Learn How to Read in Preschool

learn how to read

Child Must Be Interested First

Preschool Reading

A child that is interested in learning how to read can definitely learn how to read in preschool. The key idea to note here is that the child must be interested in learning how to read. Otherwise, the process will be painful for the child and the person teaching the child

There are specific skills necessary to becoming a good reader. The skills include Phonemic Awareness, Alphabet knowledge, Decoding Skills, Comprehension, Fluency, and Vocabulary. If interested, you can read a more detailed overview of this process here.

Start With Small Chunks

Learn to Read

For preschool, you will focus on the earliest and most basic of reading skills which occur in four separate steps. You will start teaching with a small chunk of information.  When the child learns the information in this small chunk, another chunk can be added. You only need to use one vowel (the short sound in the vowel “a”, like you hear in the beginning of  “apple” and “ax” ) and four consonants (m, p, s, t) to begin your instruction. You can use these five letters in blending and separating sounds, making words, reading words, and making books to read.

Step 1 – Phonemic Awareness

Phonemic Awareness

Step 1 – Phonemic awareness can be assessed first, before you begin actually teaching. You can find a phonemic awareness test here . Phonemic Awareness skills can be strengthened, if necessary, at the same time that you are teaching the letter names and sounds. The phonemic awareness skills we are interested in during preschool are: blending sounds (/a/+/t/ = /at/), separating sounds (/at/  = /a/ + /t/), and rhyming words (at, mat, sat, pat). You can find more information about phonemic awareness skills here.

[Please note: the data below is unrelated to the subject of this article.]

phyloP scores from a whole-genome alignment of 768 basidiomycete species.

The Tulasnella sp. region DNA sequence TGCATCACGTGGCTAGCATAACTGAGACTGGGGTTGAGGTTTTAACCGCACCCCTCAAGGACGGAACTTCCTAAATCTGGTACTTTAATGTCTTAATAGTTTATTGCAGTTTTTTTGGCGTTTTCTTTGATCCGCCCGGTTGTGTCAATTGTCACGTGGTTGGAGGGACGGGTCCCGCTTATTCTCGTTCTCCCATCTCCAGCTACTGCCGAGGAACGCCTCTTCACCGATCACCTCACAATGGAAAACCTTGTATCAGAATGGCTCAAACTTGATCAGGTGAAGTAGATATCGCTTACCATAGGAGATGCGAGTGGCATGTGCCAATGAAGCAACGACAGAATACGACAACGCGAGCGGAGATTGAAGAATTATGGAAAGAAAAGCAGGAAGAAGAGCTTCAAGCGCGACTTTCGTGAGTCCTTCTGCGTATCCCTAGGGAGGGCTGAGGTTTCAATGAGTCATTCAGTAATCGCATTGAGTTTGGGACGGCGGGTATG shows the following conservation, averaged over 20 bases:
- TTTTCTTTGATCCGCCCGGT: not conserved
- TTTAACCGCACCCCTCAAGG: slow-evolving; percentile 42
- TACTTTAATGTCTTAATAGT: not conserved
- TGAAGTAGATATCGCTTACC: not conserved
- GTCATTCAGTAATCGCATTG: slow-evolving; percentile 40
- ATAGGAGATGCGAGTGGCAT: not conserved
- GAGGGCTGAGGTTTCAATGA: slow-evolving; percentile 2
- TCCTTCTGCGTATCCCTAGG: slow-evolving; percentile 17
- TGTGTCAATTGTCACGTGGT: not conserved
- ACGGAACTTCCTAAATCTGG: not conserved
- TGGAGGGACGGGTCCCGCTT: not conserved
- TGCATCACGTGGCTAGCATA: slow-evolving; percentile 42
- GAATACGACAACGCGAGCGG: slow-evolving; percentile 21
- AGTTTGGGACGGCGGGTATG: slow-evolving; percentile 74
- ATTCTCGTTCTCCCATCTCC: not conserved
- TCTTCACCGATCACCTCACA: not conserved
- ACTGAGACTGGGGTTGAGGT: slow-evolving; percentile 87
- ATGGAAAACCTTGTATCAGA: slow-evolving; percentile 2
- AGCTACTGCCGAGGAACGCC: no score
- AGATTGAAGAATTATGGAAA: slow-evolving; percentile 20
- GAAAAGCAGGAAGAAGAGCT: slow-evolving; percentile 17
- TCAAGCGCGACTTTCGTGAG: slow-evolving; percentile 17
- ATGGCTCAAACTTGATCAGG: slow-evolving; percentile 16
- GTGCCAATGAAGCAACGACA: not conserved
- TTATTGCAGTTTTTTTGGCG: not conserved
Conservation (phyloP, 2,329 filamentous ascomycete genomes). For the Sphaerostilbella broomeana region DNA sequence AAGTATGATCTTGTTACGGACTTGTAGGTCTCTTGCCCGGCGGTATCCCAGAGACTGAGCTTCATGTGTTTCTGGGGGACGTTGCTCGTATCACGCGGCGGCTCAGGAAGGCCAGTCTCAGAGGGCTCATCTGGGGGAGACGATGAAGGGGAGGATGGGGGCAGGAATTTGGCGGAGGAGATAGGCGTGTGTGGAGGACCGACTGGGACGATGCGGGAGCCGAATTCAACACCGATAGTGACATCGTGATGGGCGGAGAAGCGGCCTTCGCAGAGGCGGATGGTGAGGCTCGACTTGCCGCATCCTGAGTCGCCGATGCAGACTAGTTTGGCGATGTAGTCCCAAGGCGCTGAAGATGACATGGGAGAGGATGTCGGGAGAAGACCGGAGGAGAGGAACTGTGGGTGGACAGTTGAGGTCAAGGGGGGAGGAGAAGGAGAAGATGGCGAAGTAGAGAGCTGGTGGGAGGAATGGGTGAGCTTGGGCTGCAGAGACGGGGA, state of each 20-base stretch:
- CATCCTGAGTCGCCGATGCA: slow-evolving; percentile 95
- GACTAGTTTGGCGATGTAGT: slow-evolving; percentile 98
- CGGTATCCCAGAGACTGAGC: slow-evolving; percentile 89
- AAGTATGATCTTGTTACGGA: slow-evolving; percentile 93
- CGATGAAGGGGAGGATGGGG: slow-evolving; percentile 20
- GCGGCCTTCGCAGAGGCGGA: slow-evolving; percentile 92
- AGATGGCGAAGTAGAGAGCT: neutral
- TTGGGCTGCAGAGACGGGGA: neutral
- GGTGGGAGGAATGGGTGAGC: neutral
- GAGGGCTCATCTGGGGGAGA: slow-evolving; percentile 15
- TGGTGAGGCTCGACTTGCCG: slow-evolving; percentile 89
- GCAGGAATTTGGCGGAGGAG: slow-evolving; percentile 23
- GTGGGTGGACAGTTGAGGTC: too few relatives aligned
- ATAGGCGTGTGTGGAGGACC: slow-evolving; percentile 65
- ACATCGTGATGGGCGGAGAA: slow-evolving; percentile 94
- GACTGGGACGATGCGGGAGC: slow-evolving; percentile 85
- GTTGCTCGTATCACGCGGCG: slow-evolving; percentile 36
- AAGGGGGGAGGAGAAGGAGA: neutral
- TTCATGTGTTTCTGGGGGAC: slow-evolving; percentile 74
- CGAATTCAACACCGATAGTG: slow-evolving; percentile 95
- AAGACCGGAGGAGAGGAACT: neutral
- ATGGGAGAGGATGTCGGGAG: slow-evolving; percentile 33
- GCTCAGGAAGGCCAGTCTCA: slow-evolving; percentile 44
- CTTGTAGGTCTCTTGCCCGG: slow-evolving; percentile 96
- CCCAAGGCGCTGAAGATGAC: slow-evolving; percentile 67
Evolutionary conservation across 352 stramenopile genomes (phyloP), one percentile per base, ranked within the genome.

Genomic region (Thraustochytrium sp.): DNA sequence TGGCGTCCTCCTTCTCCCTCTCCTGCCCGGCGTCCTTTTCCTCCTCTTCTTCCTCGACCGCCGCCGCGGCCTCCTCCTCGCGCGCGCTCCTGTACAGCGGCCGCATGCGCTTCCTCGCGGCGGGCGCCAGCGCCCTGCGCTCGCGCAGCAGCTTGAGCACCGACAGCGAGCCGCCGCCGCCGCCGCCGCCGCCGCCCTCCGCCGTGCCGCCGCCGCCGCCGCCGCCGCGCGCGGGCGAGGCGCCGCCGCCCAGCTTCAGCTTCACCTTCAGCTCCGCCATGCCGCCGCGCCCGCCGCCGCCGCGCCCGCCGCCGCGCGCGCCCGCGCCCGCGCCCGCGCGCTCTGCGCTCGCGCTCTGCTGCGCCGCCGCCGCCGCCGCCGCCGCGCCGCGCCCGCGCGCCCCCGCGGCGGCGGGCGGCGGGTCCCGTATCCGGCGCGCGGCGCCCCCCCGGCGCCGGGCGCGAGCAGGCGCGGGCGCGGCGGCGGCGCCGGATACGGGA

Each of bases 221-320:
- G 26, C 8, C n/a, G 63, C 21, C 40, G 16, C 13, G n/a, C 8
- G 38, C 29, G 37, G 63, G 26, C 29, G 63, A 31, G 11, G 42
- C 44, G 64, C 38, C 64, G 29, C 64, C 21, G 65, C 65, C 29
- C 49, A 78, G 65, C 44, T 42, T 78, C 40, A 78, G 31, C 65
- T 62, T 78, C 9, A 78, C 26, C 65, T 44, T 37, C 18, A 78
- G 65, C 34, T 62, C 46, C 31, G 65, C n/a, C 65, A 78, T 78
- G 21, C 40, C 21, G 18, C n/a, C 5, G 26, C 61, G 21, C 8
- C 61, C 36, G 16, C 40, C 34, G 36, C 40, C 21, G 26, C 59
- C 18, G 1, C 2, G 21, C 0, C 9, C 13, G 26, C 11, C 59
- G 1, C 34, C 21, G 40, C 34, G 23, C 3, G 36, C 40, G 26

Phonemic awareness skills are completed by hearing, not by seeing. You want the child to start

Phonemic Awareness

listening for the first sound he hears in a word. He does not need to know the name of the letter. He just has to be able to hear the sound he hears first. For example, in the word “mat” the first sound you hear is the /m/ sound. (One important concept to know at this point is that you do not want to add an extra sound to this letter. You do not want to make the /muh/ sound. A lot of people add an /uh/ to the letter sound. So /muh/ would be two sounds: /m/ and/uh/. You want to clip the sound and just say /m/ or /mmm/. Try making both of these sounds right now for practice. Do you see what I mean? Good. This will save you and your child a lot of trouble down the reading road.)

Listen for Sound

Have your child practice hearing the beginning sound in words that begin with the letters: m,s,p,t and the short “a” sound like you hear in the beginning of apple. These are the sounds we will be concentrating on for the beginning reading skills. Some examples of words to use for hearing beginning sounds are: mat, sat, pat, mam, sam, pam, map, tap, sap. Just say the word out loud and ask your child to tell you the sound he hears first. If he can not tell you the sound, help him out and tell him the sound. For example, “What sound do you hear first in the word ‘Sat’? I hear the /s/ sound in the word ‘Sat’. Can you hear the /s/ sound in ‘Sat'”? Continue practicing the beginning sound using the four consonants (m,s,p,t) and the short “a” sound (like in “apple, ax”).

Step 2 – Alphabet Name and Sound Knowledge

Alphabet Knowledge

The child does not need to know all the letters and sounds of the alphabet before he begins making

and reading words. He just needs to know one vowel sound and a couple of consonant sounds to begin. Right now we will be working on a total of five sounds, one vowel and four consonants (a,m,s,p,t). These sounds are specifically chosen for several reasons (which I won’t get into here) and are the best sounds to begin with in a new reading program.

You can make a set of review cards for the sounds. Use index cards and a black and red marker. Use the black marker for writing the consonants (m, p, s, t) and use the red marker for writing the vowels (a). One letter per index card. When the child can easily respond with the letter name and sound, you can add another consonant or vowel. Only use the five letters to begin with so the child does not feel overwhelmed. You will be teaching decoding skills using only these five letters. Later, the child will apply these skills to more challenging reading tasks.